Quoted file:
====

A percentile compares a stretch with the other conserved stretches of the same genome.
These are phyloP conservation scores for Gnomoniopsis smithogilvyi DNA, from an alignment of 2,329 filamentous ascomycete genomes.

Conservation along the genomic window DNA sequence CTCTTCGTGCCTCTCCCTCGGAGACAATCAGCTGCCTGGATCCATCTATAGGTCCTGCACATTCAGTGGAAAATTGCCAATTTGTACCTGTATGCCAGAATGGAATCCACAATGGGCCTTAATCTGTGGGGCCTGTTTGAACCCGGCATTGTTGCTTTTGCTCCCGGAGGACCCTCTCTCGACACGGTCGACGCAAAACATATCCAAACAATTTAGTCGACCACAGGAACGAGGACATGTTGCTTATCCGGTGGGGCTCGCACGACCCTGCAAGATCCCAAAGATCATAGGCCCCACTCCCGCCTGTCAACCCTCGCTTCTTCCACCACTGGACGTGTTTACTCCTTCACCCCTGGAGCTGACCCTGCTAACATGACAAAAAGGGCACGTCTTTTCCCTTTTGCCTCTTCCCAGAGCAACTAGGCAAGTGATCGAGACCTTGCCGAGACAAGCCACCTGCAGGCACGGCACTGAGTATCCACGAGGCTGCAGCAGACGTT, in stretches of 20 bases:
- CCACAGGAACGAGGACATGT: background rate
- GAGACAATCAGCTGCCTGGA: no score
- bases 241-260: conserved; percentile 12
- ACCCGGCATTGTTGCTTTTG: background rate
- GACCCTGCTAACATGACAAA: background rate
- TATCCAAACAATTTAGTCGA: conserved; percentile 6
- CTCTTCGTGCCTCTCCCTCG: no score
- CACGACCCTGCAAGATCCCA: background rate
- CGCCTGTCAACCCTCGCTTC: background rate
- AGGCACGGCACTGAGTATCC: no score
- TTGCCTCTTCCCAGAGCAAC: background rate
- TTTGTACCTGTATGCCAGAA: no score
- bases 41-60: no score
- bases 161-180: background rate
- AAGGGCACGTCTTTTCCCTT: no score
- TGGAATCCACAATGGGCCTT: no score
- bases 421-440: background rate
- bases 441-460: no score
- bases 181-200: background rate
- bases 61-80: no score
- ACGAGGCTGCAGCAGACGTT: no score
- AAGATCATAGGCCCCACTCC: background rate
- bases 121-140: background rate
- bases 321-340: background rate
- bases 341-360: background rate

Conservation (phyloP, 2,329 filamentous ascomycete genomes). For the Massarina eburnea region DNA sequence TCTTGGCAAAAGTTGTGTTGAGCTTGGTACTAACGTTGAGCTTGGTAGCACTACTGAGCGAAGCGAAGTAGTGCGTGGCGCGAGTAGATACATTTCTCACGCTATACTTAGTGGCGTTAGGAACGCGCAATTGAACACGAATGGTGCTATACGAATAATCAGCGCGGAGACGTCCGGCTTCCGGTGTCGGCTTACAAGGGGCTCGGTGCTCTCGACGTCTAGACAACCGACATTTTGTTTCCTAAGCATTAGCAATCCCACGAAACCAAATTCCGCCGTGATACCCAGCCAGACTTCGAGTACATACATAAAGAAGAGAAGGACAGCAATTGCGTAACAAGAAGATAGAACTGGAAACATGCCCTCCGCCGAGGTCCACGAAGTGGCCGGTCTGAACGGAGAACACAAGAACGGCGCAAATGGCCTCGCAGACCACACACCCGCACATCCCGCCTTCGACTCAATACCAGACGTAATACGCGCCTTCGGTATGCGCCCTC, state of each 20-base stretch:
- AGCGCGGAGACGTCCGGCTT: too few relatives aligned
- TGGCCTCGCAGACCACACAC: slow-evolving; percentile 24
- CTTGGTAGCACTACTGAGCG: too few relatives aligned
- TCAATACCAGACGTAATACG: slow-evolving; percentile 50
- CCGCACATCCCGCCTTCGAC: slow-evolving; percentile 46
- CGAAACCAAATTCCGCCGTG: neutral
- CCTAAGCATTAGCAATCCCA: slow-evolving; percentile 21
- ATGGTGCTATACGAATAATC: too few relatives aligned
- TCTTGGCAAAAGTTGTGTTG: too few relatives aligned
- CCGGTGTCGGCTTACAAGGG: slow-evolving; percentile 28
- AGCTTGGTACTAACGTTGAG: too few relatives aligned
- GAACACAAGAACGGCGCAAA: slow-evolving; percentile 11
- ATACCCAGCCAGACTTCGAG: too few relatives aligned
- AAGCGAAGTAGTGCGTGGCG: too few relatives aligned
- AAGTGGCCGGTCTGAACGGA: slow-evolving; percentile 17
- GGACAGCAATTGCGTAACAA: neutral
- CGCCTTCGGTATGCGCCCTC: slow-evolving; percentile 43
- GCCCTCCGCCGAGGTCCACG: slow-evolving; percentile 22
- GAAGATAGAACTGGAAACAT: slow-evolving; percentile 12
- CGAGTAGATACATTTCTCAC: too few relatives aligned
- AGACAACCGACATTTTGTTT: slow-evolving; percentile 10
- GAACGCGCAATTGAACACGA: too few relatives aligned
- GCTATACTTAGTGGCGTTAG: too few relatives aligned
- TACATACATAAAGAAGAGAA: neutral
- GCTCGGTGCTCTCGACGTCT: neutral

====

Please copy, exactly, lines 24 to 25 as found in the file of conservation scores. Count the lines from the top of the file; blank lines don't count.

- ACGAGGCTGCAGCAGACGTT: no score
- AAGATCATAGGCCCCACTCC: background rate